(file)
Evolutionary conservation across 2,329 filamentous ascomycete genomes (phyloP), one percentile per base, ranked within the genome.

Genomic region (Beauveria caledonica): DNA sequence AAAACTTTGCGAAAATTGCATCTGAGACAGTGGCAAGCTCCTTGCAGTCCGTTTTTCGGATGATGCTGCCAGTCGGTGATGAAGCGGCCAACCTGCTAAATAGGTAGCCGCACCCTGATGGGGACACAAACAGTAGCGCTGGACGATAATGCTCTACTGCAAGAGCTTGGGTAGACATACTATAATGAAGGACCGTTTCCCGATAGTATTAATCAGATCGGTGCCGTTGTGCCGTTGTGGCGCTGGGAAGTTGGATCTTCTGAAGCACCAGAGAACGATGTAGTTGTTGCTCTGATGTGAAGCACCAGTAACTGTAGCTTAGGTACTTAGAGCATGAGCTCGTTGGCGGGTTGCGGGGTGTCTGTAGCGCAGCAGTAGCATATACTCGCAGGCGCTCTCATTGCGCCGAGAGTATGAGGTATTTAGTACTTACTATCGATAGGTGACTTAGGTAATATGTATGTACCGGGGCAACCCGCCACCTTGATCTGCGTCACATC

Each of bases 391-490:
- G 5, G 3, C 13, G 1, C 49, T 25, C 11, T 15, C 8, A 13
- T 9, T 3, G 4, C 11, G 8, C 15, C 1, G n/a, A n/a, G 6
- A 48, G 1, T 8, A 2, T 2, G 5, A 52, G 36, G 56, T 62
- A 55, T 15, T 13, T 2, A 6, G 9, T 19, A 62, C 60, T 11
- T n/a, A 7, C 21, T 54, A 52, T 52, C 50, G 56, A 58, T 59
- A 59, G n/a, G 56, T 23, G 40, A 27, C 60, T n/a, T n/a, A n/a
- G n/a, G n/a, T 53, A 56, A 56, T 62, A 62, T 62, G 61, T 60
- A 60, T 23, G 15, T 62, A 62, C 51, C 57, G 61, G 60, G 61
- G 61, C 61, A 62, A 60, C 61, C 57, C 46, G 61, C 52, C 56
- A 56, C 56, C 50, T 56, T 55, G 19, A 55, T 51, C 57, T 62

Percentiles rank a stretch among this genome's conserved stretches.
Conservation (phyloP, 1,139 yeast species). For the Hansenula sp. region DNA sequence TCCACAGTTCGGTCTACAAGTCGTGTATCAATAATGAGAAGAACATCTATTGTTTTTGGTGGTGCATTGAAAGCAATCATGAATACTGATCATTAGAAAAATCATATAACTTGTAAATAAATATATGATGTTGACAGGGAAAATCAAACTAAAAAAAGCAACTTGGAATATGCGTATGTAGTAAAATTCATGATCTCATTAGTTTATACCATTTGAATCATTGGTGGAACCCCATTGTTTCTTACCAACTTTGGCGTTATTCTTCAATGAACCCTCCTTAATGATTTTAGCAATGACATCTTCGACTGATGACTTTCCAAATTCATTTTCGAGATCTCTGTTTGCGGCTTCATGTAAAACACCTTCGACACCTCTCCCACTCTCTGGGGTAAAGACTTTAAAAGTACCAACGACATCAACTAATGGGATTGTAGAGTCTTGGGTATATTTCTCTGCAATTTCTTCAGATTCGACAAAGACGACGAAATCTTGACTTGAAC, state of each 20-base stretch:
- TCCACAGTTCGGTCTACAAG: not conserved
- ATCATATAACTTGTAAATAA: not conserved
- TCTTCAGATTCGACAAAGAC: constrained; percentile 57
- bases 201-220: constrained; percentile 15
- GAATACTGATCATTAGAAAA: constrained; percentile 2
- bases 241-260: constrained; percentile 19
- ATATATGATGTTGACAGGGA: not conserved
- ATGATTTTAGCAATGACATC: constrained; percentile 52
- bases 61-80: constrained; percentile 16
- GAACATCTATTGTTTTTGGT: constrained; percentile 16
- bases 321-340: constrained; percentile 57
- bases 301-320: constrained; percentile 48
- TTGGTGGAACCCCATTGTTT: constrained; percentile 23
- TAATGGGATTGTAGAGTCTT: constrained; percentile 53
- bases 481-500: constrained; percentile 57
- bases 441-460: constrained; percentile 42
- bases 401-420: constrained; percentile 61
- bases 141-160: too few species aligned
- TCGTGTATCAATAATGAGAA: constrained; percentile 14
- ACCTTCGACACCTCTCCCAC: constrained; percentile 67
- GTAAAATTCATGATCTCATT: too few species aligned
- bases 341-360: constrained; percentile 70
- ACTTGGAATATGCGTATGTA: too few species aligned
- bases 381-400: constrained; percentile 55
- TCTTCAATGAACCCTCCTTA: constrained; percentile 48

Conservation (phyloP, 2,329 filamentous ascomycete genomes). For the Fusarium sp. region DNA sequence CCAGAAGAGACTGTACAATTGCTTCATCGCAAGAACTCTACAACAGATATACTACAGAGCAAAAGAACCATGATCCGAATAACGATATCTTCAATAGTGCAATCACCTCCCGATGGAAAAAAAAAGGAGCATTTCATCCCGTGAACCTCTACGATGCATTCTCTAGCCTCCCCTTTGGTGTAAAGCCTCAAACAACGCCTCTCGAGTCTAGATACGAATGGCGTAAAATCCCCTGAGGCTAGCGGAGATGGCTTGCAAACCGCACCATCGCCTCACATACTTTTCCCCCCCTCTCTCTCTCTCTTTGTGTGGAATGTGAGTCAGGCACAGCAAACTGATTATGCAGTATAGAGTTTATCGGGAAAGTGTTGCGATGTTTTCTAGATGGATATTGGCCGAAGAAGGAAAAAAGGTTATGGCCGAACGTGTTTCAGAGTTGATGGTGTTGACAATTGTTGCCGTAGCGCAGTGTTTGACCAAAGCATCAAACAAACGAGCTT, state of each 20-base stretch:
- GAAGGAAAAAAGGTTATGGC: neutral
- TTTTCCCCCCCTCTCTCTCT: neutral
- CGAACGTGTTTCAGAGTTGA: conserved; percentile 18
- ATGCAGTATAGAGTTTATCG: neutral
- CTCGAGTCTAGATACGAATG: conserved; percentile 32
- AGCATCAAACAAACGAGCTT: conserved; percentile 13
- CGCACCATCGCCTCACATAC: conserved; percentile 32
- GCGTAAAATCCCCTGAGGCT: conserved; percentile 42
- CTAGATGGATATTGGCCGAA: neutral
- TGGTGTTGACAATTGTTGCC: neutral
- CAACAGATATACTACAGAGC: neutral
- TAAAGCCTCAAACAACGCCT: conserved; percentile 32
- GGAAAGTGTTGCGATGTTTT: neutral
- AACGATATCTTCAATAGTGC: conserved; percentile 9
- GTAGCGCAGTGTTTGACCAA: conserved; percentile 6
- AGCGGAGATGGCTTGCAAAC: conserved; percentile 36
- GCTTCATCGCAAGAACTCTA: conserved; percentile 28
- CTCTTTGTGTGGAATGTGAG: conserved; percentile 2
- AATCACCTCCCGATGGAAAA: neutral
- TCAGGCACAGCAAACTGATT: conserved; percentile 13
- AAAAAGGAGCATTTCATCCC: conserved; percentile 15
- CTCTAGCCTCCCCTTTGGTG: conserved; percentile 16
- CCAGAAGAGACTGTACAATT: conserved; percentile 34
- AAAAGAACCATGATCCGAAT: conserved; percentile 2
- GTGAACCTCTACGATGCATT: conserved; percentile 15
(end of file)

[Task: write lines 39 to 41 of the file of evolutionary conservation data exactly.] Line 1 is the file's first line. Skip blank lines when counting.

- bases 381-400: constrained; percentile 55
- TCTTCAATGAACCCTCCTTA: constrained; percentile 48

Conservation (phyloP, 2,329 filamentous ascomycete genomes). For the Fusarium sp. region DNA sequence CCAGAAGAGACTGTACAATTGCTTCATCGCAAGAACTCTACAACAGATATACTACAGAGCAAAAGAACCATGATCCGAATAACGATATCTTCAATAGTGCAATCACCTCCCGATGGAAAAAAAAAGGAGCATTTCATCCCGTGAACCTCTACGATGCATTCTCTAGCCTCCCCTTTGGTGTAAAGCCTCAAACAACGCCTCTCGAGTCTAGATACGAATGGCGTAAAATCCCCTGAGGCTAGCGGAGATGGCTTGCAAACCGCACCATCGCCTCACATACTTTTCCCCCCCTCTCTCTCTCTCTTTGTGTGGAATGTGAGTCAGGCACAGCAAACTGATTATGCAGTATAGAGTTTATCGGGAAAGTGTTGCGATGTTTTCTAGATGGATATTGGCCGAAGAAGGAAAAAAGGTTATGGCCGAACGTGTTTCAGAGTTGATGGTGTTGACAATTGTTGCCGTAGCGCAGTGTTTGACCAAAGCATCAAACAAACGAGCTT, state of each 20-base stretch: